If we’re going by dollars (and not ticket sales), we can finally conclude that 2013 is the biggest year for movies in history. Which is to be expected, given inflation, though ’13 only barely passes ’12 on the way to $11 billion in ticket sales stateside. So, mixed messages all around, particularly considering the only slight 4-5% international bump, mostly due to China’s expanded might. A strong holiday period helps boost this year over the last one, though looking at some of the biggest films of the year, you wonder how much actual profit is being generated.

The numbers were tabulated by Variety, and they note that Iron Man 3 is the year’s biggest film, with The Hunger Games: Catching Fire expected to cross the $400 million threshold as well. Iron Man 3 is also the only film this year crossing $1 billion, compared to four pictures in 2012 crossing that line; the expectation is The Hobbit: The Desolation Of Smaug crossing a billion, which is not guaranteed, though it’s sure to become the year’s thirteenth $200 million-plus domestic grosser. Similarly, 31 films reached $100 million domestic, with Anchorman 2: The Legend Continues, American Hustle likely to cross that mark, and The Wolf of Wall Street threatening to hit nine figures as well.

The top studios were Warner Bros. and Disney, with Disney grabbing four of the top 10 biggest domestic performers, and the WB nailing two. The surprise disappointment was Paramount, who finished seventh amongst the studios in regards to domestic gross. And that’s even before considering that Star Trek Into Darkness and World War Z were relative underperformers compared to massive production budgets: Paramount has sequels on the way, though they’re expected to come at significant budgetary mark-downs.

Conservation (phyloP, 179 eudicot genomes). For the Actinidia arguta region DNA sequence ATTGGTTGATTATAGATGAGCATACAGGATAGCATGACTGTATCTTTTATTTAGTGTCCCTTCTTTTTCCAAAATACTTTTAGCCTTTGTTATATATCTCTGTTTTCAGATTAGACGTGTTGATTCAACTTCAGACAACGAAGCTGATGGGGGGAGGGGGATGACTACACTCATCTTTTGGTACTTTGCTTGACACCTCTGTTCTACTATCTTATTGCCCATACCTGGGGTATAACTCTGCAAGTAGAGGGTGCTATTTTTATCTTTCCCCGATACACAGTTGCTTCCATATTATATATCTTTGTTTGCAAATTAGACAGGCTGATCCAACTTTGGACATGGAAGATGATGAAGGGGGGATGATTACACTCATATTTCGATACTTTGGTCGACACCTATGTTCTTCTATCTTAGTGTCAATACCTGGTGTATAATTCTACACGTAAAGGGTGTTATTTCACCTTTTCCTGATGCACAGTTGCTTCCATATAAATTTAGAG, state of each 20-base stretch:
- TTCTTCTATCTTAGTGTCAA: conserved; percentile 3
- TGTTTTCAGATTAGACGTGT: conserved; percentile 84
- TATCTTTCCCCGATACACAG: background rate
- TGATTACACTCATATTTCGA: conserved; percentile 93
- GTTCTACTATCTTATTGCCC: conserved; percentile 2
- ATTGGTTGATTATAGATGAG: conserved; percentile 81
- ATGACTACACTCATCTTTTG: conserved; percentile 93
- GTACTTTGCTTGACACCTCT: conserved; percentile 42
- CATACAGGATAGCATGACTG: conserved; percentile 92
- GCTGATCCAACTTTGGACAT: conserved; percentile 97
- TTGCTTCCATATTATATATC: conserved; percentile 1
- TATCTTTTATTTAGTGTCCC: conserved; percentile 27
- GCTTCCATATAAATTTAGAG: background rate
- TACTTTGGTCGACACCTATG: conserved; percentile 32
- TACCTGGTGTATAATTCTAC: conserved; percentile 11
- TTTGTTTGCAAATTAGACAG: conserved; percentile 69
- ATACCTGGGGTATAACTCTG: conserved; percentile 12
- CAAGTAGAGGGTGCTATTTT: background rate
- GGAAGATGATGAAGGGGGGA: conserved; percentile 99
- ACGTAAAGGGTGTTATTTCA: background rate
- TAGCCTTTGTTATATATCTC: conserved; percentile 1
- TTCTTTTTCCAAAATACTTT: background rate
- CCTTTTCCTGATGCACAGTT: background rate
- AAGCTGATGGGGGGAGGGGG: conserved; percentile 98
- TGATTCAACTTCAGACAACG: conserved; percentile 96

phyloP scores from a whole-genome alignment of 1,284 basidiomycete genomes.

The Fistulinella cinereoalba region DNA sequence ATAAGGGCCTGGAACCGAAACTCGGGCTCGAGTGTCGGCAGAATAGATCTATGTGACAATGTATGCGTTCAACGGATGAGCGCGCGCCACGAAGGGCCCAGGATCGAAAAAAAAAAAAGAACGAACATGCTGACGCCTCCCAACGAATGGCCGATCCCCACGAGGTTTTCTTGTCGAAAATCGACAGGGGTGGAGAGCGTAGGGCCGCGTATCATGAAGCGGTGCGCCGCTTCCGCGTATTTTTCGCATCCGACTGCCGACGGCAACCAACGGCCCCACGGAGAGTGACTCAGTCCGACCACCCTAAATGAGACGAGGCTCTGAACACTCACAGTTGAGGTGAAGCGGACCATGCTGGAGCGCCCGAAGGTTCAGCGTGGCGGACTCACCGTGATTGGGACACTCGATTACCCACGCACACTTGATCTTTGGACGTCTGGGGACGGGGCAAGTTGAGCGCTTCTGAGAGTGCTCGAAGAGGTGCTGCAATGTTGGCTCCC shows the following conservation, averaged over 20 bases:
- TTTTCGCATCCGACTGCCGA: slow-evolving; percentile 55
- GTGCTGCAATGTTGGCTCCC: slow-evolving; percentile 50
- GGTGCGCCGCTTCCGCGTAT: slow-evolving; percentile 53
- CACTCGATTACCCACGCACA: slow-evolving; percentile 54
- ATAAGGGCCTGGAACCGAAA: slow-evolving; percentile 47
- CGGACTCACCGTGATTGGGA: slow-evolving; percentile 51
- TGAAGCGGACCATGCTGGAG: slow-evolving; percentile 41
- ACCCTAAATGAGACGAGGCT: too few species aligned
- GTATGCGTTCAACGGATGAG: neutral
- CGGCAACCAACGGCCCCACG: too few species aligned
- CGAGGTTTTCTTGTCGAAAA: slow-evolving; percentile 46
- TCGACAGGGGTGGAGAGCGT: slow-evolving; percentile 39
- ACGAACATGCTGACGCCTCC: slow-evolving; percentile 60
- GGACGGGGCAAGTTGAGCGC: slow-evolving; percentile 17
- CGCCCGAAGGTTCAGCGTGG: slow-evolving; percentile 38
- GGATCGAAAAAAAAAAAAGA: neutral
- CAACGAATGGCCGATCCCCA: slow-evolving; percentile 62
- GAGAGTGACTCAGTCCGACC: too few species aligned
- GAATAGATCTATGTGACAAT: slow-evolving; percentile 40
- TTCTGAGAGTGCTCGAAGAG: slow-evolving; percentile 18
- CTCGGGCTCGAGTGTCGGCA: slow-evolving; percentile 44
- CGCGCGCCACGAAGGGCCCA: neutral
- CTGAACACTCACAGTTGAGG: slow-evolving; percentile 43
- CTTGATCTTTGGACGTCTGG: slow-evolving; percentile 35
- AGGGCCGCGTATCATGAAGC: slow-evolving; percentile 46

For those who want to rail about the lack of originality and integrity as far as big budget movies, maybe you have to put your money where your mouth is. Eight out of the top ten domestic performers this year were summer season blockbusters, eight out of ten were in 3D, and seven of the ten were sequels. Three of them are animated films for kids, and none were rated-R. Presumably, either the adults are staying home, or there were a whole lot of grown men and women watching movies for teenagers or kids.

Gravity seems to be the standout, the one blockbuster this year likely to be embraced by the coming Academy Awards AND endorsed by younger and older audiences. Perhaps the Bottom 100 of the year’s domestic grossers is worth more of a look. There, you’ll find Chen Kaige’s Caught In The Web, the chilling Irish drama What Richard Did, Phil Morrison’s holiday dramedy All is Bright and one of Sight & Sound’s top movies of 2013, The Selfish Giant. It doesn’t hurt to sample one of those. And you, thankfully, won’t need 3D glasses for any of them.

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